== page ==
BUTTE – Butte’s Detention Center is a busy place. But it wasn’t always that way.
“When I first started I think we had 20 to 30 inmates, now we’re hanging up over 100 inmates,” said Chief Detention Officer Mark Johnson.
When Butte’s detention center was first built 16 years ago, it was designed for a maximum of 75 inmates. The jail has held as many as 120 inmates in recent weeks. Law enforcement blames the rise methamphetamine and opioid drug for the surge in incarceration.
“We see a lot of crime associated with methamphetamine, both possession, and usage of methamphetamine, but we also have all the spinoff crimes that are property related or financial related that people use to finance their habits for methamphetamine and now we have the influx of opiates as well,” said Butte Sheriff Ed Lester.
Johnson added, “When they come in under the influence they’ve been running hard for a long time and when they come off of this we’ll have them hallucinating, real sick, really agitated.”
The increased population of inmates puts a heavy strain on the 28 detention officers that must keep a sharp eye on the inmates.
“From the time they walk in the door until the time they leave, they run. There is a lot of work for a very minimal amount of staff,” said Johnson.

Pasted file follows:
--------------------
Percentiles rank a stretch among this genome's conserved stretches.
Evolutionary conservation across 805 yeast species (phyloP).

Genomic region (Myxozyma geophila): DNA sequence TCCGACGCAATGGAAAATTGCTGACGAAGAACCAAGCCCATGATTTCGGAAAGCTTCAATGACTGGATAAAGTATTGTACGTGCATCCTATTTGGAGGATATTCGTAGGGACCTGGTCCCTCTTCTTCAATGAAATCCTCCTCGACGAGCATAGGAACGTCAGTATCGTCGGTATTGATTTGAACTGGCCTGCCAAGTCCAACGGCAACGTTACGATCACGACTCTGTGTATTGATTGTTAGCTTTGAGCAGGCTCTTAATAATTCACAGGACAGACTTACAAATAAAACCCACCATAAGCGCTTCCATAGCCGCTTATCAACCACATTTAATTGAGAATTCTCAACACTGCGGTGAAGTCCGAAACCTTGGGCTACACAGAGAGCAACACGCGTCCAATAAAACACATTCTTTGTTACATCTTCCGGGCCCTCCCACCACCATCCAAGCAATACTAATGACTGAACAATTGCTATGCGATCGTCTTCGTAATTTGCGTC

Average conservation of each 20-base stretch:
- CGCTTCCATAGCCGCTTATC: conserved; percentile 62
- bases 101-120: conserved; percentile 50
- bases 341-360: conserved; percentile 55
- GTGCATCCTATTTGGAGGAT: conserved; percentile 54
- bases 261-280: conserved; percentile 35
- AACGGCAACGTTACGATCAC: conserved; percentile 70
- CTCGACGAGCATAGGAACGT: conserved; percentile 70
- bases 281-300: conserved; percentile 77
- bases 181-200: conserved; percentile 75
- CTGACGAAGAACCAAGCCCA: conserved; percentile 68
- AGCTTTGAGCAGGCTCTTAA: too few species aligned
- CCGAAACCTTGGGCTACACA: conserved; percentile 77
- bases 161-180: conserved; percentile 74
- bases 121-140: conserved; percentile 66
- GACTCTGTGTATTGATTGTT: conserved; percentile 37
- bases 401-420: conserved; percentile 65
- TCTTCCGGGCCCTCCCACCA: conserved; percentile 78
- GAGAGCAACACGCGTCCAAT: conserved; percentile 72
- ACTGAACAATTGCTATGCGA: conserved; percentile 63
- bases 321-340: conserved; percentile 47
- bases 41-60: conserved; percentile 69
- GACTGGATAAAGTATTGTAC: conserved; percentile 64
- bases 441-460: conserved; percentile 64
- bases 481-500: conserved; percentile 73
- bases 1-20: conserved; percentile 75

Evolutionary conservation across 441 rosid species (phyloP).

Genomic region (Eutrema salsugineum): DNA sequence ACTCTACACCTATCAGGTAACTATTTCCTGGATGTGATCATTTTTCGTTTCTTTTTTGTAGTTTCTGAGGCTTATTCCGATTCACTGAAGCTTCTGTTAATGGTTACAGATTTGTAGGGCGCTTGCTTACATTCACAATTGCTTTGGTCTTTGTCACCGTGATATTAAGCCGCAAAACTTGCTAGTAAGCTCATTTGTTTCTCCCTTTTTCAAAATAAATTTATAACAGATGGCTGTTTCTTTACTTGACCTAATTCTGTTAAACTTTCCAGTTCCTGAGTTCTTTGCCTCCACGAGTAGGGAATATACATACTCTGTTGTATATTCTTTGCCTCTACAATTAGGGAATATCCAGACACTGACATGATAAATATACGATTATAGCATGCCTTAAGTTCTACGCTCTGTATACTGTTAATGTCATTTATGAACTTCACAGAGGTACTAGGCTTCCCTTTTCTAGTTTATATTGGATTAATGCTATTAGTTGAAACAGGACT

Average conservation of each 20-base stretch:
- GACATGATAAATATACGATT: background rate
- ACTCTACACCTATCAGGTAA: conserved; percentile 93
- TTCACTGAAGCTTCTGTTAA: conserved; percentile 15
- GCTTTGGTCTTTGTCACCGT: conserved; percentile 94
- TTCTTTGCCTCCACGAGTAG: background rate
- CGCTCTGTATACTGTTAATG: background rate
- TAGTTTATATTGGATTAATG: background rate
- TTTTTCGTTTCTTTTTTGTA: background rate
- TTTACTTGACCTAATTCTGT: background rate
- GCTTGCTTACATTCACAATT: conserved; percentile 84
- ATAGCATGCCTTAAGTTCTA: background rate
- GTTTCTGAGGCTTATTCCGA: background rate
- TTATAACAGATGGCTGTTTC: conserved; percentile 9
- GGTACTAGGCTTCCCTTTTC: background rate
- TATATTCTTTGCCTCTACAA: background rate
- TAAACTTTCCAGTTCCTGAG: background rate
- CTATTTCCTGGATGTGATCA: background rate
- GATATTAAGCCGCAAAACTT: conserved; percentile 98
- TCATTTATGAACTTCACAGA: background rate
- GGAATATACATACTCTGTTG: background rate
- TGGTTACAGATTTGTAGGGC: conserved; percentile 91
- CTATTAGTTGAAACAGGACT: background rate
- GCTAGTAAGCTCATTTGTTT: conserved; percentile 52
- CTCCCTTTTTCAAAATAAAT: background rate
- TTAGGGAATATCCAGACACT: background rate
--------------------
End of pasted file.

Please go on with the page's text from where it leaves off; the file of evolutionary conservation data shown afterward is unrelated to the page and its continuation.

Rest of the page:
With more inmates, there is a greater chance inmates and corrections officers can get hurt.
“If tensions are high inmates are more likely to assault each other, they’re more likely to assault a staff member, a detention officer, so we always try to minimize the stress in a facility and you’re really limited when you have a high census that we do,” said Lester.
This is one of the holding cells in the Butte Detention Center, it’s about 8X10, it has one toilet, one sink, it’s the same size as the cells they have in the general population and, if it’s really busy, they can hold up to three inmates in one cell.
“When you start getting 20, 25 people into a pod, it’s a tight area, tensions run high and it only takes one person to say the wrong thing to the wrong guy and it makes for a long shift,” said Johnson.
Jail overcrowding is a problem all over the state and incarceration should not be the only answer.
“You have to find creative ways; everybody can’t just come to jail,” he said.
Reporting by John Emeigh for MTN News